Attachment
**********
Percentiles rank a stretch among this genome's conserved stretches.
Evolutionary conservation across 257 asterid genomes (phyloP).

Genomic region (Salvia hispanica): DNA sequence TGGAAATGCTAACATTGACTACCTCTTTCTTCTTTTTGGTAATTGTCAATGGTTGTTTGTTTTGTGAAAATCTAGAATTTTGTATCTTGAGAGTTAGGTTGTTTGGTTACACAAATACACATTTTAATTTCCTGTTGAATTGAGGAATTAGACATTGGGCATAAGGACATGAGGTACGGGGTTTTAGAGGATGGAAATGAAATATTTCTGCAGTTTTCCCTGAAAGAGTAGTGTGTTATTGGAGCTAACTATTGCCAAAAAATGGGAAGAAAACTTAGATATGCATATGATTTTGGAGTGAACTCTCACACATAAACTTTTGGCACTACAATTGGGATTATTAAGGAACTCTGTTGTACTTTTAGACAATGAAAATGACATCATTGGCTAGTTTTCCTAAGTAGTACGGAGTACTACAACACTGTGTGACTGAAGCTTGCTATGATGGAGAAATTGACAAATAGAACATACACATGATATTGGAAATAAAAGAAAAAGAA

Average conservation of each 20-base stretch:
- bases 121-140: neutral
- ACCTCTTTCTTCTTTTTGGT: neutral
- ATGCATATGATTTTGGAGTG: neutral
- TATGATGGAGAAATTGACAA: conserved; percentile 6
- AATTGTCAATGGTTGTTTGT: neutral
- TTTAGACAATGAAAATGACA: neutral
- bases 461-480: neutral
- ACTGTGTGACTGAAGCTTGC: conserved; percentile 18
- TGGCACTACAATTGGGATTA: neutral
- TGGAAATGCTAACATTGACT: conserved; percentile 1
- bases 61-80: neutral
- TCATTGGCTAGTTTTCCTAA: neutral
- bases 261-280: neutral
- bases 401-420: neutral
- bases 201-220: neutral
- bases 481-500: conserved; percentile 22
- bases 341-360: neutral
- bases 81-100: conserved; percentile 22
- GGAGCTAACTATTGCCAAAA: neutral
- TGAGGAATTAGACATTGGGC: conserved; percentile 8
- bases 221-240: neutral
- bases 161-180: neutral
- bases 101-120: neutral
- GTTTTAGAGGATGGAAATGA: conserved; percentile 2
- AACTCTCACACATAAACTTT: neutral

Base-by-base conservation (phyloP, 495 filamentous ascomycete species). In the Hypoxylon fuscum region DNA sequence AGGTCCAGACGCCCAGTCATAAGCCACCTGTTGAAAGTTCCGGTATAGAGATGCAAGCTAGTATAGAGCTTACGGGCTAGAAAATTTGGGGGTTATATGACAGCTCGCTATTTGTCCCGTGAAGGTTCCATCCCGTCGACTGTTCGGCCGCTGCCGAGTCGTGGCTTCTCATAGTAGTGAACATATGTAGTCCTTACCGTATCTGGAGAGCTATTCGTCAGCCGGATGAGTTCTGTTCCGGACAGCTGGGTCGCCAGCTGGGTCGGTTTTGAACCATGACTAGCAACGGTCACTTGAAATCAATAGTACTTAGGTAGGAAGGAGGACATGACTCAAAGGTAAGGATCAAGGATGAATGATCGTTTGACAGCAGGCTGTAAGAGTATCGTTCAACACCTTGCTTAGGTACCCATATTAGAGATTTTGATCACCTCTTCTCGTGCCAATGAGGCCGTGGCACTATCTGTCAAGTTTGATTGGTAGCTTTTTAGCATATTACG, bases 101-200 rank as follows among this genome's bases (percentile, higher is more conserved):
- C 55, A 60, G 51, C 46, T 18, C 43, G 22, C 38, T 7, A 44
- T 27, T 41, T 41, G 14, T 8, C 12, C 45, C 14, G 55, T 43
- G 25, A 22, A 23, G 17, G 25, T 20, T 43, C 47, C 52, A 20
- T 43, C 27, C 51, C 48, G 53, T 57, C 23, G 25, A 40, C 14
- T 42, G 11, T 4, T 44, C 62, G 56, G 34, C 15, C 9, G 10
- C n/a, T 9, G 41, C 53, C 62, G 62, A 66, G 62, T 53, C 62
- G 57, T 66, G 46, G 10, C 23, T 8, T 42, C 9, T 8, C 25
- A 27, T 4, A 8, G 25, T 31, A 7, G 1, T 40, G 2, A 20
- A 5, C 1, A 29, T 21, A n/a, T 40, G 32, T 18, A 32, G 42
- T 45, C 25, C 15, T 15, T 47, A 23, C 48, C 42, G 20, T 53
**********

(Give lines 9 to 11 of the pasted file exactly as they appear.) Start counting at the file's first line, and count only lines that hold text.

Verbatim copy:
- AATTGTCAATGGTTGTTTGT: neutral
- TTTAGACAATGAAAATGACA: neutral
- bases 461-480: neutral